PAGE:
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War Surgery and Medicine

RNZAF in Pacific, 1943–45

RNZAF in Pacific, 1943–45

In the RNZAF in the Pacific more men were unfit and more time was lost from skin diseases than from any other type of disease. Twenty-eight per cent of the medical admissions in the area were on account of skin diseases—somewhat more than a quarter of the total illness.

On the whole, skin cases were off duty for longer than those suffering from other types of illness. More than a third—34 per cent of those unfit for more than three weeks—were hospitalised because of skin diseases.

Skin diseases also accounted for a large number of medical repatriations—125 out of 967 repatriations, or 13 per cent.

To give figures showing the widespread incidence of skin disease: in the first eight months of 1945 there were 1000 cases of skin disease in the force of 7800. Nearly a hundred of these cases were in hospital for more than three weeks before returning to duty, and a further 79 had to be repatriated. On the other hand, during the same period there were only 49 cases of malaria—of these there were only 4 cases who were in hospital for more than three weeks, and a further 6 who had to be repatriated.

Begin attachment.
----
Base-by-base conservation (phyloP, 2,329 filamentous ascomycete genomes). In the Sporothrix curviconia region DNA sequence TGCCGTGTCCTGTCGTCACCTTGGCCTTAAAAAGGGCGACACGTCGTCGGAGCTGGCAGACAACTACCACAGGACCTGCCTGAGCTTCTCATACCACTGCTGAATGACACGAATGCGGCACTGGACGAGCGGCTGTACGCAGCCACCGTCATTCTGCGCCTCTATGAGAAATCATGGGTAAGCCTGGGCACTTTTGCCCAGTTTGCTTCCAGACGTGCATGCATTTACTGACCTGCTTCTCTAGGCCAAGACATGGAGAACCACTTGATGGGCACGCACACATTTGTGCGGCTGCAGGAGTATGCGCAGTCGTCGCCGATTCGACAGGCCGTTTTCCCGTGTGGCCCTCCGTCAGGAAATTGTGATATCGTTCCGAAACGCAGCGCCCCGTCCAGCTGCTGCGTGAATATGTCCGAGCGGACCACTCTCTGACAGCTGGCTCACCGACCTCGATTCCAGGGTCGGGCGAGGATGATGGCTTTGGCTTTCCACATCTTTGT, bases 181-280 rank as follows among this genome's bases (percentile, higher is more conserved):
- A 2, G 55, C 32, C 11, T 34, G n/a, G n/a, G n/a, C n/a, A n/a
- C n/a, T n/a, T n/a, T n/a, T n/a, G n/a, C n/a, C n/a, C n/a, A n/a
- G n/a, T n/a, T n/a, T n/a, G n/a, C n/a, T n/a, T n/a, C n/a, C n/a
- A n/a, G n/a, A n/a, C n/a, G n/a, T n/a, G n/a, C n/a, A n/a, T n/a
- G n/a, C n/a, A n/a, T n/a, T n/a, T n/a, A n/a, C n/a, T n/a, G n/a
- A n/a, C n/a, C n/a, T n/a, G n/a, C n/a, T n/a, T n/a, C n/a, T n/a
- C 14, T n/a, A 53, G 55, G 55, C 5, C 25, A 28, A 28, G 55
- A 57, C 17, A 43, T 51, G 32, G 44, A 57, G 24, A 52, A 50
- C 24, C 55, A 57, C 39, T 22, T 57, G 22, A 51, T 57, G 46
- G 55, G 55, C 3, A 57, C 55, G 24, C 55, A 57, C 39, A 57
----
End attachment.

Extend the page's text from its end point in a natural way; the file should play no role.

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The incidence of skin disease was therefore twenty times greater than the incidence of malaria in 1945. Skin diseases represented the major problem for military personnel serving in the tropical Pacific.

Forty-nine per cent of the admissions for skin diseases were on account of infected wounds, ulcers, cellulitis, etc.; dermatitis, impetigo, eczema, etc., accounted for 27 per cent; boils and carbuncles for 12 per cent; tineal conditions for 6 per cent; paronychia for 3 per cent; and other conditions for 3 per cent of admissions.

Nearly half the hospitalisation for skin conditions was due therefore to infected wounds, ulcers, and cellulitis. These cases were also slower in responding to treatment than dermatitis, eczematous conditions, etc., and accounted for nearly 60 per cent of the ‘skins’ requiring more than three weeks in hospital.

On the other hand, nearly all cases of infected wounds and ulcers cleared up satisfactorily without having to be repatriated. During the whole period the RNZAF forces were in the Pacific only 13 men had to be sent back to New Zealand on account of ulcers and infected wounds, whereas 112 men had to be sent back with other skin conditions. From the point of view of permanent loss of manpower, dysidrotic and tineal conditions were much more serious than infected wounds.